There are 12 squillion articles out there on how to de-clutter your digital life, and most miss an important step when discussing how we can minimize rubbish we don’t need haunting our screens and head space. As we’ve well and truly kicked off the new year, this would be a good project to set aside some time for before the months slip away.
There’s solid evidence out there that indicates stressful digital experiences in day to day life, such as an obese inbox or twelve email accounts, causes very real stress across all areas of our well-beings as human folk. Princeton University completed a landmark study indicating that stress on your electronic devices becomes damaging for your overall health.
Here’s the important bit to know: de-cluttering is important because if you don’t, it can cause this above-mentioned stress. But it’s not so easy — as humans, our brains experience losing digital data (or even the idea or fear of it) the same way as small pains such as spilling hot tea on ourselves or getting a pin prick. Yale University School of Medicine made this connection by watching the Anterior Cingulate Cortex in our brains light up when we felt small sharp pain and also when we lost digital data like photos, documents, or accidentally deleted emails. This established the connection that when you stub your toe and feel pain, it’s the same reaction in our brains that occurs when we think, fear, or lose important digital data.
If de-cluttering digitally is literally painful, it’s enlightening as to why there’s so much stress and anxiety surrounding deleting emails from 2011 that you haven’t read, maybe ever. These two studies indicate that our Anterior Cingulate Cortex starts pinging if we are emotionally invested or feel like we have a connection that is important to the data. Which makes sense — if you lose photos of a delightful birthday party you’ll feel more pain than if you lose an order tracking email from Redbubble (or maybe you won’t, but that’s another phenomena).
Once we can understand that even the idea or fear of losing important data causes stress, it’s more of an argument to make sure you’ve backed-up what actually matters to you, and purge the rest. Let’s purge together now. It’s time to say, “see you never, bye” to data that doesn’t actively serve you. Here’s some basic steps to purge those rotting, dreggy pieces from your hard drive:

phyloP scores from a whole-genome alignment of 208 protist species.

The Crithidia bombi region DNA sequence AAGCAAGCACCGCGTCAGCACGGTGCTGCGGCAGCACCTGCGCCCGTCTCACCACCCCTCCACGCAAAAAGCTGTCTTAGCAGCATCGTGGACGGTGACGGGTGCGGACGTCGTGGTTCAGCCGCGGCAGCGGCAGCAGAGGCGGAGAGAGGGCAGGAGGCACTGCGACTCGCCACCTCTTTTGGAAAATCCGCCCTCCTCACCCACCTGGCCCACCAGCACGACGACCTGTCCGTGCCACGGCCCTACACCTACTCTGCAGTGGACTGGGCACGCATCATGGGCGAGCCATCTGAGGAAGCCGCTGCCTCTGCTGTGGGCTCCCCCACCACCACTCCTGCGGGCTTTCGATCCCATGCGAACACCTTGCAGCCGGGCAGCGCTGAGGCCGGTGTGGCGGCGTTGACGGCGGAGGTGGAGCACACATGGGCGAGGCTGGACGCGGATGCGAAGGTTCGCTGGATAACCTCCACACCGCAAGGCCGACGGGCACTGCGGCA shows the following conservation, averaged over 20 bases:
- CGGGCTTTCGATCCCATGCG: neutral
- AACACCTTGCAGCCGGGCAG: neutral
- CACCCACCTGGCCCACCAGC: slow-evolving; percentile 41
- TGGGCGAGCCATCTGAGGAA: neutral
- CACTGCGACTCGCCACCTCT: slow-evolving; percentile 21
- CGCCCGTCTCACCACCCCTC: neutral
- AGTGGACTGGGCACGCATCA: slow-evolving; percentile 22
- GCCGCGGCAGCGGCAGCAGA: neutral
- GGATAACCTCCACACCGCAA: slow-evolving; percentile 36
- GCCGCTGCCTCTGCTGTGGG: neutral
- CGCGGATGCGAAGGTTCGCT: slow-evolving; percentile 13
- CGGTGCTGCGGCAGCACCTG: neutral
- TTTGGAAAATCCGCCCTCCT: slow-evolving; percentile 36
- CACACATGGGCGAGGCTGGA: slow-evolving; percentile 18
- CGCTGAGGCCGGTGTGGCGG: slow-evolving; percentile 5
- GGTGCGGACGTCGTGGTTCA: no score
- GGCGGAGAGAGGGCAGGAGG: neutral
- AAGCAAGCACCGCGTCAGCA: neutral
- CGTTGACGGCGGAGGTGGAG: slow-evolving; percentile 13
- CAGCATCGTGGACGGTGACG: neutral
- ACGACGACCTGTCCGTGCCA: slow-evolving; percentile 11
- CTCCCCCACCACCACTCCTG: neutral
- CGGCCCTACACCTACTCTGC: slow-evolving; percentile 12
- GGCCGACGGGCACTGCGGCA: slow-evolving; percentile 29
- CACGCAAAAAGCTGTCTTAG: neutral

Check out this article in n+1 Against the Rage Machine on the importance of silence and indifference in an Internet era where freedom of speech has lead to a raucous din cluttering up your life. You have a right to remain silent. And you can expect silence in the form of not having to keep up with push or notification settings. Don’t let social media email you with updates when someone pings or prods you. Quiet that right down.
If you haven’t spoken to the person in question in one year and you don’t share DNA, it’s time to purge them. Unless you’re anticipating a call about donating a kidney, just let them go. If it was meant to be, the mate you played soccer with 5 years ago will get back to you. Another good rule to follow is if the person doesn’t have a real name in your contact list, it’s time to purge (e.g. I have a “Steph Shoes” in my phone, who on earth is “Steph Shoes”?) Purged.
This is a pretty obvious one, but take the time to click the tiny grey “Unsubscribe” button at the bottom of emails you rarely actually open. If you don’t open the emails within a day of them hitting your inbox, you can probably do without it.
A good rule to follow is if you visit the website so rarely that you need to log in and out, it’s probably time to ditch it. Obviously, this doesn’t apply for things like banking or other bills. You probably visit your favorite social media sites everyday, but it might be time to close your accounts with job hunting websites, holiday, or travel booking websites, or super niche shopping sites. Let it all roll away.
[Header image: “Purge 2#” by chelsgus]